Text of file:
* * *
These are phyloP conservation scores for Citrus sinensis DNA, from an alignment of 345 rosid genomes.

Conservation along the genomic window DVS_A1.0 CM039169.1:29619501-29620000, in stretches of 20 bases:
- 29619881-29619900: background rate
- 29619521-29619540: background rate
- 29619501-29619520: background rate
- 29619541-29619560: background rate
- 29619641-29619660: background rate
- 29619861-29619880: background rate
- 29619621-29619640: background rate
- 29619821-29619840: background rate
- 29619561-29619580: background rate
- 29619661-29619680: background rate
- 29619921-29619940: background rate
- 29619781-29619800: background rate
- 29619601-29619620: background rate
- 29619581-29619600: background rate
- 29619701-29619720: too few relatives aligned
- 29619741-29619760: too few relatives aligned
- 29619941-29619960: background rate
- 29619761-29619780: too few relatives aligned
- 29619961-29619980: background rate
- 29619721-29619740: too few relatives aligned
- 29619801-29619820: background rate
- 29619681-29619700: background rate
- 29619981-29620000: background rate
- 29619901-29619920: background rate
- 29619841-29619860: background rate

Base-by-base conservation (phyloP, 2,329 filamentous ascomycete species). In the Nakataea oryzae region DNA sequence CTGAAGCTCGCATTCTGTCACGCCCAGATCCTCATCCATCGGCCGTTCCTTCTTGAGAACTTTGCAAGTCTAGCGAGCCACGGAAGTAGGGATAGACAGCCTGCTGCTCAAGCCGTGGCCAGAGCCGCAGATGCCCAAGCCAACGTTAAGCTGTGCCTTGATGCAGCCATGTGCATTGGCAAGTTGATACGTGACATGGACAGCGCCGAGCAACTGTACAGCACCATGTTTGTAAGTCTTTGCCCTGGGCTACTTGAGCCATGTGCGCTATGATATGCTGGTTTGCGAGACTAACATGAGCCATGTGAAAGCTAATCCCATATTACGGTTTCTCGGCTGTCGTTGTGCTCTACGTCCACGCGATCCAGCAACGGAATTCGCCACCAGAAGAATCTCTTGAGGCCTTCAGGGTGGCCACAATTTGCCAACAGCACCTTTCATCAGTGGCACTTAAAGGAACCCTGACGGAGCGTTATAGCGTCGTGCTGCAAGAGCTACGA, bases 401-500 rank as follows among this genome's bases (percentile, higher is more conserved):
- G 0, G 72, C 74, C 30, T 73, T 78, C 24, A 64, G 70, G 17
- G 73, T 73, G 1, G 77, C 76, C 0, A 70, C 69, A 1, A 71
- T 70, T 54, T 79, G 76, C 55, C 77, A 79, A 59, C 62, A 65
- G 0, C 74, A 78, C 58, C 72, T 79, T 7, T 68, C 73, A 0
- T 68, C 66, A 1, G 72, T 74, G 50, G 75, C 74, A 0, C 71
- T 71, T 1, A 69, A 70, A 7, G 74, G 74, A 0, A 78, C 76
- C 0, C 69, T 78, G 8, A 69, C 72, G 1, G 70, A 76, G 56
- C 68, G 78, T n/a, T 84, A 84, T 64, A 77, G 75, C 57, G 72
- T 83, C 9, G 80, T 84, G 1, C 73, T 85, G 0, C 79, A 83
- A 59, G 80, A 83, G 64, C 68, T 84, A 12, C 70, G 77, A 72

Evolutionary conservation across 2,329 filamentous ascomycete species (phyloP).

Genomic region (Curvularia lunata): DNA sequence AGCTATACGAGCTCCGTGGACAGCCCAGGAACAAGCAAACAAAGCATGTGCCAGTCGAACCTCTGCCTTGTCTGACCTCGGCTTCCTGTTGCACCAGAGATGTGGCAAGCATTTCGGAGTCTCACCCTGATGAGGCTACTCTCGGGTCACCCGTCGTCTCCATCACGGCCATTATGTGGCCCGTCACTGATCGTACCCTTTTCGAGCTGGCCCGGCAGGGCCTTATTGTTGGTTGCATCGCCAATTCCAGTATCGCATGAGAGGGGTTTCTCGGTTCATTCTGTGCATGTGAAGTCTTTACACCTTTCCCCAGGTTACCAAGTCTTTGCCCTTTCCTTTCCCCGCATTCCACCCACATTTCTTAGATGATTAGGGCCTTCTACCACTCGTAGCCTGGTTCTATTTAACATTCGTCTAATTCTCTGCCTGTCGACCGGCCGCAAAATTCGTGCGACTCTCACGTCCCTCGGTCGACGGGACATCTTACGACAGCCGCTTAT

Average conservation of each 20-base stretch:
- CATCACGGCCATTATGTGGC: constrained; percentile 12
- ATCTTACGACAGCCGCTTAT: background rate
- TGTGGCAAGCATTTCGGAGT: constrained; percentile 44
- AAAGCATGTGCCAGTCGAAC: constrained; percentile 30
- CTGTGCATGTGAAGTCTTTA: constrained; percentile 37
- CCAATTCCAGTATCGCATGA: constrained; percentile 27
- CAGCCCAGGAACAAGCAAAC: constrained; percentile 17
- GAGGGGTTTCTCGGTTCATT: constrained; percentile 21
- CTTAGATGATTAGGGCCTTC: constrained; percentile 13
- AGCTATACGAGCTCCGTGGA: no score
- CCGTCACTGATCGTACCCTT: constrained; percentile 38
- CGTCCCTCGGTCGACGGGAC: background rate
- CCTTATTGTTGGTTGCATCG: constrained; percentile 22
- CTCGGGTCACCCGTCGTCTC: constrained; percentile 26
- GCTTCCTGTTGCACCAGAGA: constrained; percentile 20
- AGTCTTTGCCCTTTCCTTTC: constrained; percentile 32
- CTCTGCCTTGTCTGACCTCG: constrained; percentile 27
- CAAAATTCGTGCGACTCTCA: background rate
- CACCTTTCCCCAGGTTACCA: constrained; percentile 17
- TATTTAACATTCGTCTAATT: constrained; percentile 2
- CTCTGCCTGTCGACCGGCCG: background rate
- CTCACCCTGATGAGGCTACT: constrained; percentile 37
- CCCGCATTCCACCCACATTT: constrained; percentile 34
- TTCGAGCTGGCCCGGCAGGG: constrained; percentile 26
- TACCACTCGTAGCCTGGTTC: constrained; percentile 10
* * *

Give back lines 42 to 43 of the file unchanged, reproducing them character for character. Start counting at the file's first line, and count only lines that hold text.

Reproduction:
- CATCACGGCCATTATGTGGC: constrained; percentile 12
- ATCTTACGACAGCCGCTTAT: background rate